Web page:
I’m off to the Left Coast Crime Conference 2016 in Phoenix this weekend, three days with my fellow fictional crime aficionados. During the excitement of registering on Thursday morning, meeting and greeting old friends, I will be given a conference tote bag that probably weighs 20 or 30 pounds. It’s like Christmas morning unpacking that tote bag.
I’ll find a thick conference program that outlines each day’s events and panels. The panels are your chance to see and hear an author you admire interact with three other panelists and a moderator, fielding questions about their craft, their process, or their plot and characters. Authors on panels are expected to be informative and entertaining and open a window into the life of a working crime writer.
For example one hour-long panel: 5 Shades of Violence: How much should you have in a mystery? David B. Schlosser (Moderator) with Lisa Alber, Brett Battles, Glen Erik Hamilton, and Lori Rader-Day. They span the gamut from a little violence to a lot. Here’s the panel I’m on: Murder is My Business: The pros, cops as protagonists. Robin Burcell (Moderator) Matthew Iden, Janey Mack, Lisa Preston, and myself. We all write what is known as police procedurals, that is fiction where the story is told through the point of view law enforcement of one kind or another.
The tote bag will also contain free books from an author or a publisher promoting an author’s new work. The books range from cozies to hard-boiled and lots in between. Graphic violence, sex, and world view determine how these books are classified: with cozies the violence and sex take place off screen and the mood is light. With hard-boiled fiction the murders are bloody, the sex is steamy, and the characters can be amoral, and definitely the mood is dark and the world view jaded. We all like something different.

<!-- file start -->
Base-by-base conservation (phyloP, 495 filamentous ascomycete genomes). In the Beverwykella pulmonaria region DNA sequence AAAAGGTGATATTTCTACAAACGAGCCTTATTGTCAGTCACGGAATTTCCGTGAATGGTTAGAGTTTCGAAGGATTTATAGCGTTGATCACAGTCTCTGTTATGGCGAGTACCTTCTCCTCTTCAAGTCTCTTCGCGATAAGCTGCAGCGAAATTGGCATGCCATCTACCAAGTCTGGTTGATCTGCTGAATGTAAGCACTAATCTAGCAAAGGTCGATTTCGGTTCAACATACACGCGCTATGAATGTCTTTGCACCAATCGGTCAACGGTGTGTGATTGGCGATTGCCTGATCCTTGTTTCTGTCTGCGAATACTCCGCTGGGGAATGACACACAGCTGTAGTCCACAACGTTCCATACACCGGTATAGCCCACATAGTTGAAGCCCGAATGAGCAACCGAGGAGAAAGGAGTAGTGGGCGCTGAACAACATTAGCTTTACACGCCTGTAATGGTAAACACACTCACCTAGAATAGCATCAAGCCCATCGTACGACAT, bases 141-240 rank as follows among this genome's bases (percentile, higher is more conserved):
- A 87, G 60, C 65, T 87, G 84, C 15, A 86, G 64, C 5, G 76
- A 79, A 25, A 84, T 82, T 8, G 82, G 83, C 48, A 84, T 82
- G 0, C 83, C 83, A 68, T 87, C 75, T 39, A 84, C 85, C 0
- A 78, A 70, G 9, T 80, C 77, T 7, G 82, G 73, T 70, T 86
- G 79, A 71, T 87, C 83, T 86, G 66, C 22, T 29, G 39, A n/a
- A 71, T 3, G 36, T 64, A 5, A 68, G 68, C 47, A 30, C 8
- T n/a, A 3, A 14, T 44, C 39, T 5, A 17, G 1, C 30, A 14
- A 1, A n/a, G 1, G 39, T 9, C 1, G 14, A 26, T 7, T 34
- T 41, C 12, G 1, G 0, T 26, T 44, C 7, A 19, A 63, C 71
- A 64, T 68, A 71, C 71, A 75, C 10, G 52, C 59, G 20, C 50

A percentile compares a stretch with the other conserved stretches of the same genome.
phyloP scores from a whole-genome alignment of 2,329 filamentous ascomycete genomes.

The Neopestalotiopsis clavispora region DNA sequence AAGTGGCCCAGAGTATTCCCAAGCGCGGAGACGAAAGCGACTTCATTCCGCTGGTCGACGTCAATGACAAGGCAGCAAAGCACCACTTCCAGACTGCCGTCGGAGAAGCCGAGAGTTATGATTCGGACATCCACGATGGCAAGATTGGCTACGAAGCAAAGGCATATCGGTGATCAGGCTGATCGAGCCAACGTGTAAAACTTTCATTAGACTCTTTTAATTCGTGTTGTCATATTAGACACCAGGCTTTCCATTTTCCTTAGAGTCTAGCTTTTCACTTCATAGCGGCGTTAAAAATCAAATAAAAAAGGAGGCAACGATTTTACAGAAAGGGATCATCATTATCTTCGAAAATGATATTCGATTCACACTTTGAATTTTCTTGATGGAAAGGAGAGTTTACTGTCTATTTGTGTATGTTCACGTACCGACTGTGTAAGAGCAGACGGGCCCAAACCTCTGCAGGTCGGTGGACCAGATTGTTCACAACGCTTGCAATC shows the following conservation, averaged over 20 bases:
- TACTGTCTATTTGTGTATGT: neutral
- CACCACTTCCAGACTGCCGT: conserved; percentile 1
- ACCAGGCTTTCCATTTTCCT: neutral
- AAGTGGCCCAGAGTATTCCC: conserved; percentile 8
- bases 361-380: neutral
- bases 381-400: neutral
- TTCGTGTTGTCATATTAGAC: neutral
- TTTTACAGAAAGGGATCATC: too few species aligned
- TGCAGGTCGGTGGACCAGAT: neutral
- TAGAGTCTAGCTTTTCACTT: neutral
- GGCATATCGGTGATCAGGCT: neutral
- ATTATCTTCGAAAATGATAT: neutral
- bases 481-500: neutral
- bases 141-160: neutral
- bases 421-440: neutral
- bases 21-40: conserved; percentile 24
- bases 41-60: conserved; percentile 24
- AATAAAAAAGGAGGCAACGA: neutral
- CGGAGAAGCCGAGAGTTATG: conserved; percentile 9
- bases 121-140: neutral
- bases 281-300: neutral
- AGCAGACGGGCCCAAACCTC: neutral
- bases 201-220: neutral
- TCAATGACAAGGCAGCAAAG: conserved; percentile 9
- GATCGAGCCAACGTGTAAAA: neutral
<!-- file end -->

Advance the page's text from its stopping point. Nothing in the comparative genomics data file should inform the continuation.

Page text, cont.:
In a drift at the bottom of the tote bag are postcards and bookmarks. Editors and proofreaders advertise their services as well, as well as publishers. Bookmarks can be the traditional narrow strip. Authors with a number of titles choose a larger, wider format. Book marks can also be found in the hospitality room where people meet to take a breather and grab a cup of coffee between panels. It’s a great place to strike up a conversation with somebody you don’t know. Most everyone is there to network and meet someone new.
Not everyone who goes to writers conferences is an author. Readers and fans come as well for a chance to follow an author they like to the signing table to buy a book and have a moment’s conversation. Authors come to meet publishers and agents. One agent tells the story of being followed into a bathroom and having a manuscript slid under the stall door. This is not the way to get the attention of an agent.
Each conference I attend features an hour-long interview in a ballroom with a notable author. This year Tammy Kaeler (who writes about murder in the world of auto racing) will interview Ann Cleves, Gregg Hurwitz, Catriona McPherson, and Chantelle Aimee Osman. If any of these names are unfamiliar to you, they are well known in this world and worth checking out.
The author/reader breakfast is fun. Each author pitches about their work for two-minutes moving from table to table around the ballroom filled with readers and other authors. It moves fast—just enough to intrigue a reader with the general nature of an author’s work. Perhaps a mention of a particular location or type of crime is enough to make you remember an author’s name and check it out when you get home.
These conferences are open to anyone. They move at a breathless pace and when you’re overwhelmed there’s the hospitality room or the hotel lobby to slow down and catch your breath. You often find other authors doing the same thing. Many authors are extroverted introverts like myself. There’s a crank we can turn in the middle of the back to turn on the glittering, outgoing personality for a time, but by nature we need the solitude and meditative silence to polish the crime stories we all love.
Think you’d like to attend? Ask me about the next one. Maybe we can go together.